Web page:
For people with negative resilience, I think their choice is a lot like that dolphins at the start. They choose to take the next breath despite all the suffering and pain they know it will bring. They choose to breathe knowing how much and how long it will hurt, and just like that dolphin, I think it’s incredible. I am in awe, and hopeful they’ll continue to make that choice because things can get better. I won’t for one second judge someone for wondering if it’s worth it because I can’t from a place of purpose and painlessness judge you for wanting to be without pain. But I can ask you to hope it will get better for one more day, and one more day after that, and one more after that, and promise that hoping is half the battle. If you take a leap, I’ll meet you half way. If you believe things can be better, then I promise to understand that your believing is the hardest, most courageous thing anyone will ever do, and maybe from there we really can make a change.
Don’t ever let anyone say negative resilience isn’t a real thing or is somehow less significant than overcoming or building a better life. I’ve seen people who have no reason to hope, hope anyway. That sort of resilience is the hardest part. After that, it’s just about support, characteristics, ideas, and skills. Those things can all be built or improved, but hoping when things are hopeless – that’s priceless. I’ll never stop being in awe of that sort of strength. As a person who found positive resilience, I can promise we have it easy in comparison.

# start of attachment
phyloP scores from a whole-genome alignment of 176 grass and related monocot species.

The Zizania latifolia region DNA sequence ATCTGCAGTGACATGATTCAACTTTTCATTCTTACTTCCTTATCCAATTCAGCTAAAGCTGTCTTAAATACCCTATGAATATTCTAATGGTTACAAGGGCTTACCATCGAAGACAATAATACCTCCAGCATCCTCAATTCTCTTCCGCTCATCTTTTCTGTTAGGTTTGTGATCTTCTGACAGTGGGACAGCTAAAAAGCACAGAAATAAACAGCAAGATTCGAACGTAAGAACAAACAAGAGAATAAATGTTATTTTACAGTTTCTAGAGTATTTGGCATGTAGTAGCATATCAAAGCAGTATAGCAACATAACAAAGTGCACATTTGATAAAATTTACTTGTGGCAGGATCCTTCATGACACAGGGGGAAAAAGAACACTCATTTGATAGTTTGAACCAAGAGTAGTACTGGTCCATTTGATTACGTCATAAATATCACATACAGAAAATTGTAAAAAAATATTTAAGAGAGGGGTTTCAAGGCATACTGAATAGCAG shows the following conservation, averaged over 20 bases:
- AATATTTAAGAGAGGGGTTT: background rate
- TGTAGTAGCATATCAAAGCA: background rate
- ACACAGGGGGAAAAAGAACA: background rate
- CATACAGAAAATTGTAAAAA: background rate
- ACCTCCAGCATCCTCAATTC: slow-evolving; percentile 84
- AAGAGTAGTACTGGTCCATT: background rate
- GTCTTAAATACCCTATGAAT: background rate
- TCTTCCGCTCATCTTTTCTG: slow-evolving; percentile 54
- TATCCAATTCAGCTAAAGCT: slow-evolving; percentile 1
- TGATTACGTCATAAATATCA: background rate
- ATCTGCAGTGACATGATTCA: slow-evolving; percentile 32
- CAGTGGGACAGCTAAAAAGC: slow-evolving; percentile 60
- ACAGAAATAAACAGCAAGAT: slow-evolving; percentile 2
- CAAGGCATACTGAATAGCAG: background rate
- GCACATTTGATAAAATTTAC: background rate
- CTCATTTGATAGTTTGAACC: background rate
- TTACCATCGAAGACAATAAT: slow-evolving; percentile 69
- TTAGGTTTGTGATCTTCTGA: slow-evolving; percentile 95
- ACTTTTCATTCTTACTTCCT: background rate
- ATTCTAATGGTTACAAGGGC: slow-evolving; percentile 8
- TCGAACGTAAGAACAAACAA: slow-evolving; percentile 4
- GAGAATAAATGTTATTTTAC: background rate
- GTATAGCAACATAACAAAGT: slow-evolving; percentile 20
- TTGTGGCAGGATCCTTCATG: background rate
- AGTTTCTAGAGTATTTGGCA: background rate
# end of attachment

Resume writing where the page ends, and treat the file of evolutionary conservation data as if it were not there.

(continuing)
Daily, I am reminded of the strength it takes to persevere, and daily I am humbled by the things I learn people choose to live through. Every story I hear about abuse, assault, loss, and trauma and find that person still surviving, I’m reassured negative resilience is real. From my mother, father, sisters, brother, and myself, I ask remember: living is sometimes the most courageous choice of all.
The Recovery Poet
I have a tattoo across my foot that says “live;”
honoring the truth that sometimes choosing not to end your sentence is the hardest thing in the world.”